Background and aims: Recent results from long-term follow-up of a large number of patients who have undergone gastric resection for early gastric cancer (EGC) have not yet been fully evaluated.
Patients and methods: A total of 848 patients who had undergone gastric resection for EGC (262 female, 586 male; mean age 58.0 years; range 20-86 years) were studied with respect to surgical technique, long-term survival and prognostic factors on the basis of current TNM classification.
Results: Death related to recurrence occurred in only eight patients (0.9%). Hematogenous metastasis to the liver or bone represented the most common pattern of recurrence, developing in six of the eight recurrences (75%). The 5-year and 10-year cancer-related survival rates were 98.6% and 94.8%, respectively. The 5-year and 10-year overall survival rates were 95.2% and 85.0%, respectively. Lymph node metastasis represented an independent prognostic factor when analyzed on the basis of cancer-related survival.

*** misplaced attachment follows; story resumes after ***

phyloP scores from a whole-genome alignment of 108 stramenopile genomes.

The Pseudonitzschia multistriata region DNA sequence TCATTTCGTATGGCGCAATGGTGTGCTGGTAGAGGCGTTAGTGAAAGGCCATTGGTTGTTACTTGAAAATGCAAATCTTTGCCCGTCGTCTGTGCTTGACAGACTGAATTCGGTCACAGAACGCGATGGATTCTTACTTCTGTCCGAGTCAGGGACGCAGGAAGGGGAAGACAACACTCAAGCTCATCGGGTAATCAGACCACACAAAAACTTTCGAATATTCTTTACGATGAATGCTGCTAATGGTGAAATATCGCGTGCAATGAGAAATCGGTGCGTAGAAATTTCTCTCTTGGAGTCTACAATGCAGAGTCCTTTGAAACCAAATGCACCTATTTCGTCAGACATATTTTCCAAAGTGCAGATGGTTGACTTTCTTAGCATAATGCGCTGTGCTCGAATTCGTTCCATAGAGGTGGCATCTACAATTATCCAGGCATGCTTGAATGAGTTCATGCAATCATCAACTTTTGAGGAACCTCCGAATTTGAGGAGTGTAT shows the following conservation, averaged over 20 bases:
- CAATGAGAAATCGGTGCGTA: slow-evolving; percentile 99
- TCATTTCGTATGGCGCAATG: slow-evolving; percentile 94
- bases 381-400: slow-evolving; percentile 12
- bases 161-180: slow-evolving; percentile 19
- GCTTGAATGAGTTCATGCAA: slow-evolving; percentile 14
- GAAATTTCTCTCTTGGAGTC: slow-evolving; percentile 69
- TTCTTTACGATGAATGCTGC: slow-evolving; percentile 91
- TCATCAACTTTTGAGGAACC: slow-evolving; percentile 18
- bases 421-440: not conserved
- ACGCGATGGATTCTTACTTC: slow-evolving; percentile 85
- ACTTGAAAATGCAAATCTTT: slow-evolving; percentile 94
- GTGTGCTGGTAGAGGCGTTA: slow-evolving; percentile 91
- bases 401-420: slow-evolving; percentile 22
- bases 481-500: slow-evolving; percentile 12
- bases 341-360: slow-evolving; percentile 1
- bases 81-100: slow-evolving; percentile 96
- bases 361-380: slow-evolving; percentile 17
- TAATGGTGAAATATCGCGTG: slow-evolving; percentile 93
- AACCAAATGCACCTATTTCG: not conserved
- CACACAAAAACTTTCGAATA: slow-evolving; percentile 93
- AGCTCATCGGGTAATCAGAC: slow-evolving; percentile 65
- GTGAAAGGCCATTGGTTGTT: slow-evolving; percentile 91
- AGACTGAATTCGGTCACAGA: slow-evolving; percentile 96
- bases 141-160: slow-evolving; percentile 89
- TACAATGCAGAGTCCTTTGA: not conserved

Conclusion: The present findings indicate that long-term survival of patients who undergo gastric resection for EGC is extremely good and that lymph node metastasis represents an independent prognostic factor when analyzed according to cancer-related survival. Future developments for the treatment of EGC are expected to improve quality of life for patients after gastric resection.